Universal soldier

13 May 05
PETER RIDDELL | The clock is now ticking on Tony Blair’s tenure at Number 10

The clock is now ticking on Tony Blair’s tenure at Number 10.

The sharp fall in Labour’s majority means he cannot be sure of serving the three to four years of the full third term he has said he wants. But that does not mean he is powerless or at the mercy of events. He is determined to secure his legacy — and that means soldiering on with public service reform.

Just as he said he had been given an ‘instruction to deliver’ when he won again in June 2001, so, this time, he highlighted public service reform. ‘We will focus on delivering not just the investment but the reform and change in those public services,’ he said. ‘I will do so with passion because I want to keep universal public services but know that the only way of keeping the consent for them is by making the changes necessary for the twenty-first century.’

The first test came in the Cabinet reshuffle. Blair is not good at these, partly because he has never been anything other than prime minister and so does not understand the ambitions and frustrations of his colleagues. He is also reluctant to discuss appointments until after an election. So everything is hurried — just when he and everyone else are tired after a long campaign.

Whatever the reasons, the reshuffle was messy, with rumours about ministers rejecting proposed moves. Ruth Kelly was said to have turned down a shift from Education. She denied this. But the impression was of a prime minister at the mercy of his colleagues rather than in charge of them.

Three of the key public service secretaries of state retained their posts: Charles Clarke at the Home Office, Kelly at Education, and Alistair Darling (at his own request) at Transport. The big changes were at Work and Pensions, in which post David Blunkett returns to government after the briefest of exiles, and at Health, where Patricia Hewitt, a committed moderniser, comes in. So there are unlikely to be any big changes in policy. Hewitt is firmly committed to choice and diversity, and Blunkett has already made clear his commitment to tackling the rising bill for incapacity benefits and the challenge of adequate pension provision.

As revealing were the changes at minister of state and parliamentary secretary level, where there has been a significant advance by Blairite women. In the four key departments, seven of the ministers of state are now women, against just four men.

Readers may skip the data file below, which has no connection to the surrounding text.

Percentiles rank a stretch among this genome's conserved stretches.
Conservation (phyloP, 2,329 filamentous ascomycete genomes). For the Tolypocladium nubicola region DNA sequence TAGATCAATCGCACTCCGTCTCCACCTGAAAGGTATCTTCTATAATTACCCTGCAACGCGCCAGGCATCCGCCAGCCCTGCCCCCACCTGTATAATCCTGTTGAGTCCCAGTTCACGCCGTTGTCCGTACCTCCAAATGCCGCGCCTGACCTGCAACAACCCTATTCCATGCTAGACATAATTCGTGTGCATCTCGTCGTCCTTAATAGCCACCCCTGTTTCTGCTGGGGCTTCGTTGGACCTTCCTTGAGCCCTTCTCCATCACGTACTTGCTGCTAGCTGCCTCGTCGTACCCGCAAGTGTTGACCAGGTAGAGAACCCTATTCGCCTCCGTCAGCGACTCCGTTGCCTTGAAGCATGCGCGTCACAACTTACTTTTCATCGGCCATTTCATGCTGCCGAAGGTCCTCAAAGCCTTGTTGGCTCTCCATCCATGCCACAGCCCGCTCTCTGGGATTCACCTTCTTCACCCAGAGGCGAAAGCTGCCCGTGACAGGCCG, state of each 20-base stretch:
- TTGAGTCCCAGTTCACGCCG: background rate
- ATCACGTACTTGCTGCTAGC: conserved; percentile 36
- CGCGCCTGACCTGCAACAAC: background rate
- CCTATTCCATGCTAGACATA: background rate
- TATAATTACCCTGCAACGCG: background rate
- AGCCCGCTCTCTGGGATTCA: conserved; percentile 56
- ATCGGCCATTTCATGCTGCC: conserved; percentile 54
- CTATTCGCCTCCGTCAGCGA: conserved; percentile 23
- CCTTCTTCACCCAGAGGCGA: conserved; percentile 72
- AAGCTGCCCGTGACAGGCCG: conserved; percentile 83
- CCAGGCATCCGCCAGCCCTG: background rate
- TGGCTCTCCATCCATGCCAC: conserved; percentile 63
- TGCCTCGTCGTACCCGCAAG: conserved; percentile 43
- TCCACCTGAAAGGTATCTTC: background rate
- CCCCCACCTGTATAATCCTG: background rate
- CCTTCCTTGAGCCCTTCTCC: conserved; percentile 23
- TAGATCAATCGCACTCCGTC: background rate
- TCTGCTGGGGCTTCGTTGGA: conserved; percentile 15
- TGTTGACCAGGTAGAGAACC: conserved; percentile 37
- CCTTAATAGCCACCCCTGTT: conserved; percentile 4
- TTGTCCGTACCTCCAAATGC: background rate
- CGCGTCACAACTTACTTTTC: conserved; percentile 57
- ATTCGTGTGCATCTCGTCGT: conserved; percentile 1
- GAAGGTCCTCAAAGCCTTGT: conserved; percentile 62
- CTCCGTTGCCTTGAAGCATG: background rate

Blair’s determination to press ahead with public services reform was underlined by his willingness to defy his critics and appoint Andrew Adonis, a long-standing close policy adviser, as an education minister in the House of Lords. He will be responsible for implementing the Labour manifesto pledge to set up at least 200 city academies, and will cover education in London.

The Queen’s Speech on May 17 will include legislation in all these areas: to facilitate the creation of new schools, on education of 14- to 19-year-olds, to reform incapacity benefit, to tackle antisocial behaviour and disorder, and, most controversially, to introduce ID cards. Some of these will test Blair’s ability to see off Labour backbench critics.

As important, though, will be the implementation of existing policies, not only increasing the number of academies, but in expanding capacity and choice in the NHS (with increased provision from the private and voluntary sectors), to fulfil pledges on waiting times. So public service ministers will be expected to be deliverers as much as legislators.

Yet the ministerial changes will be followed later in the summer by a big reshuffle among permanent secretaries. First comes the decision on the successor to Sir Andrew Turnbull as Cabinet secretary. The short list includes three of the main public service permanent secretaries — Sir Nigel Crisp at Health, David Normington at Education, John Gieve at the Home Office — as well as Gus O’Donnell, the favourite, at the Treasury. The appointment will have big knock-on effects on the rest of Whitehall, since there is already a vacancy at the renamed Department for Productivity, Energy and Industry, with some more posts falling open over the next 12 months.

In the medium term — in next year’s Spending Review — the government faces awkward decisions on public expenditure after 2008. Slowdown in the overall growth of spending would raise questions about the commitment to improve standards of service, particularly in health, but also in schools and law and order. Yet growth in spending of more than the 2.25% to 2.75% underlying expansion in the economy would require tax increases since there is no longer scope for raising public borrowing.

Just as Blair’s remaining period as prime minister is likely to be difficult, so Gordon Brown might not have the smooth transition to the premiership he is perhaps hoping for.

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